NIGERIA DROPS, NOW SECOND MOST CORRUPT COUNTRY IN WEST AFRICA ON GLOBAL CORRUPTION INDEX
Nigeria is currently ranked 149 on Transparency International’s 2020 Corruption Perception Index (CPI) making her become the second most corrupt West African country, scoring 25 out of 100 points.
The 2020 CPI released on Thursday, 28th January 2021 by the global coalition against corruption organization reveals that persistent corruption is undermining health care systems and contributing to democratic backsliding amid the COVID-19 pandemic.
The report stated that countries that performed well on the index invest more in health care and are better able to provide universal health coverage and are less likely to violate democratic norms and institutions or the rule of law.
The 2020 edition of the CPI uses a scale of zero (highly corrupt) to 100 (very clean).
The latest report indicates that corruption in Nigeria has worsened compared to the ratings two years ago. In 2019, Nigeria was ranked 146, scoring 26 of 100 points, while in 2018 ranked 144, scoring 27 out of 100 points.
“The past year has tested governments like no other in memory, and those with higher levels of corruption have been less able to meet the challenge. But even those at the top of the CPI must urgently address their role in perpetuating corruption at home and abroad.”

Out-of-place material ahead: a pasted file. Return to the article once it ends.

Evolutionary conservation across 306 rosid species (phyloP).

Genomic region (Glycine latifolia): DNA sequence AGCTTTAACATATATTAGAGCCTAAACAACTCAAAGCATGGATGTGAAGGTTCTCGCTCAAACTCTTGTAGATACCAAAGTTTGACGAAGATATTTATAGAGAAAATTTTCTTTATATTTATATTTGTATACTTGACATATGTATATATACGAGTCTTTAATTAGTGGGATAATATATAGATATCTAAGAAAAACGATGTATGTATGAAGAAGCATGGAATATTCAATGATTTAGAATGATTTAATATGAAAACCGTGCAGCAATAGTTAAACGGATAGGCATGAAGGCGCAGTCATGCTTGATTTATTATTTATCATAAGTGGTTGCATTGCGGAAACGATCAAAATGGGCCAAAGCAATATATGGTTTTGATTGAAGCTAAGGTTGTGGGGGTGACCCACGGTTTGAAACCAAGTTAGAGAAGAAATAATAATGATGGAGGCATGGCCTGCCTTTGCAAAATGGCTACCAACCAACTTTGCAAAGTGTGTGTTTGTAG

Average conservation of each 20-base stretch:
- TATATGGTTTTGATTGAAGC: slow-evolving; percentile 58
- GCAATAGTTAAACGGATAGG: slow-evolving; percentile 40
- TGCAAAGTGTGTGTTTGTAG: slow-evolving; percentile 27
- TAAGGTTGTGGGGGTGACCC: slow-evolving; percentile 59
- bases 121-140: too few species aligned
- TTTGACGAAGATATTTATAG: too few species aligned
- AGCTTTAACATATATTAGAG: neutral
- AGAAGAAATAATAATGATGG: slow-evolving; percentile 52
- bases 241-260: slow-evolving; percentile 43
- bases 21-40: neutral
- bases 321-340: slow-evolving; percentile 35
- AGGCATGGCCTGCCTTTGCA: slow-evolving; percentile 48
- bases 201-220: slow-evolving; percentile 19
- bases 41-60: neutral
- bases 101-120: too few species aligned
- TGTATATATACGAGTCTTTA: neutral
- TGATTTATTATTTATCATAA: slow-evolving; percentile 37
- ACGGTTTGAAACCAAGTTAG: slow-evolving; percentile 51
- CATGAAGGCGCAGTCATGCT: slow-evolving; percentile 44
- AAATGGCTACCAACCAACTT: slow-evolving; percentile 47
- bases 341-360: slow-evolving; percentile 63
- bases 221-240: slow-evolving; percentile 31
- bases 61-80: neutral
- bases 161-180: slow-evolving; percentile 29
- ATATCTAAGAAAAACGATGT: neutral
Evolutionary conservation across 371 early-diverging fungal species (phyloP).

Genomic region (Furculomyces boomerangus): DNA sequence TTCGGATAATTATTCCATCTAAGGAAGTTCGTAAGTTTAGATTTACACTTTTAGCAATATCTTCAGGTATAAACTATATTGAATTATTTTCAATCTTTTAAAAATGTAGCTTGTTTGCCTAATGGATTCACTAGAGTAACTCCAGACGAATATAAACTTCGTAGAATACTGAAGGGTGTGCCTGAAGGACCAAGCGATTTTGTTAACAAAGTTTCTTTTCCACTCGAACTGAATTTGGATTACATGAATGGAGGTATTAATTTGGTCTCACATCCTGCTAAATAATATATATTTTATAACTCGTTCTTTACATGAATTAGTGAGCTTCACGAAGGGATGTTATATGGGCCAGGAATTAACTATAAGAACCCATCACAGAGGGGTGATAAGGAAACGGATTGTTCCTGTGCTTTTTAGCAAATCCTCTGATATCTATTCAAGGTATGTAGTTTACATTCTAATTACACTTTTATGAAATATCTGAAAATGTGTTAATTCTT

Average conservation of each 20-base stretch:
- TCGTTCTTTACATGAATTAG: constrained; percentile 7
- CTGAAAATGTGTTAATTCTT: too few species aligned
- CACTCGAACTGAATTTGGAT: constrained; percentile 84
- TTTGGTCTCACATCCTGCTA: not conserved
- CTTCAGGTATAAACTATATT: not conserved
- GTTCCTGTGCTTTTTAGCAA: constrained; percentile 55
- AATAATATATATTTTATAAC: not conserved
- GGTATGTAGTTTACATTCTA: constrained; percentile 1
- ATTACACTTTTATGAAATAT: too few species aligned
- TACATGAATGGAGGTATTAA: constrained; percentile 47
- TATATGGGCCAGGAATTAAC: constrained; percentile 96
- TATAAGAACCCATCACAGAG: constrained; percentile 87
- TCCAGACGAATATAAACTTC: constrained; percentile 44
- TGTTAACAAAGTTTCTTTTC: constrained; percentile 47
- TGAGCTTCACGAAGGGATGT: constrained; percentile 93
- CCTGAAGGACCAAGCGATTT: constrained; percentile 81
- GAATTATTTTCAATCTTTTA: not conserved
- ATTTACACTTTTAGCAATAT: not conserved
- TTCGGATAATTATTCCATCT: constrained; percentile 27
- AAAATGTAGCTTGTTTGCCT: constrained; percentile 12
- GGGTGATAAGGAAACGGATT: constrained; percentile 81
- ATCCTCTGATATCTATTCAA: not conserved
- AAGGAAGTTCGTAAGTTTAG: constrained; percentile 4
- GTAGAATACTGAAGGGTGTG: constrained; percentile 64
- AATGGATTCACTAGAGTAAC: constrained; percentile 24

Nigeria follows Guinea Bissau ranked at 165 as the most corrupt nation in West Africa scoring 19 out of 100 points.
Fellow African countries Somalia and South Sudan ranked 179, scoring 12 of 100 points individually are perceived as the most corrupt nations on earth.
Of the 49 countries assessed in Sub-Saharan Africa, only 12 are more corrupt than Nigeria. They are Zimbabwe, Chad, Eritrea, Burundi, Congo, Guinea Bissau, Democratic Republic of Congo, Libya, Equatorial Guinea, Sudan, Somalia and South Sudan.
The report explains that the COVID-19 pandemic created structural gaps in national health care systems, corruption risks associated with public procurement and the misappropriation of emergency funds.
Globally, Denmark and New Zealand top the index, with 88 points. Syria, Somalia and South Sudan come last, with 14, 12 and 12 points, respectively.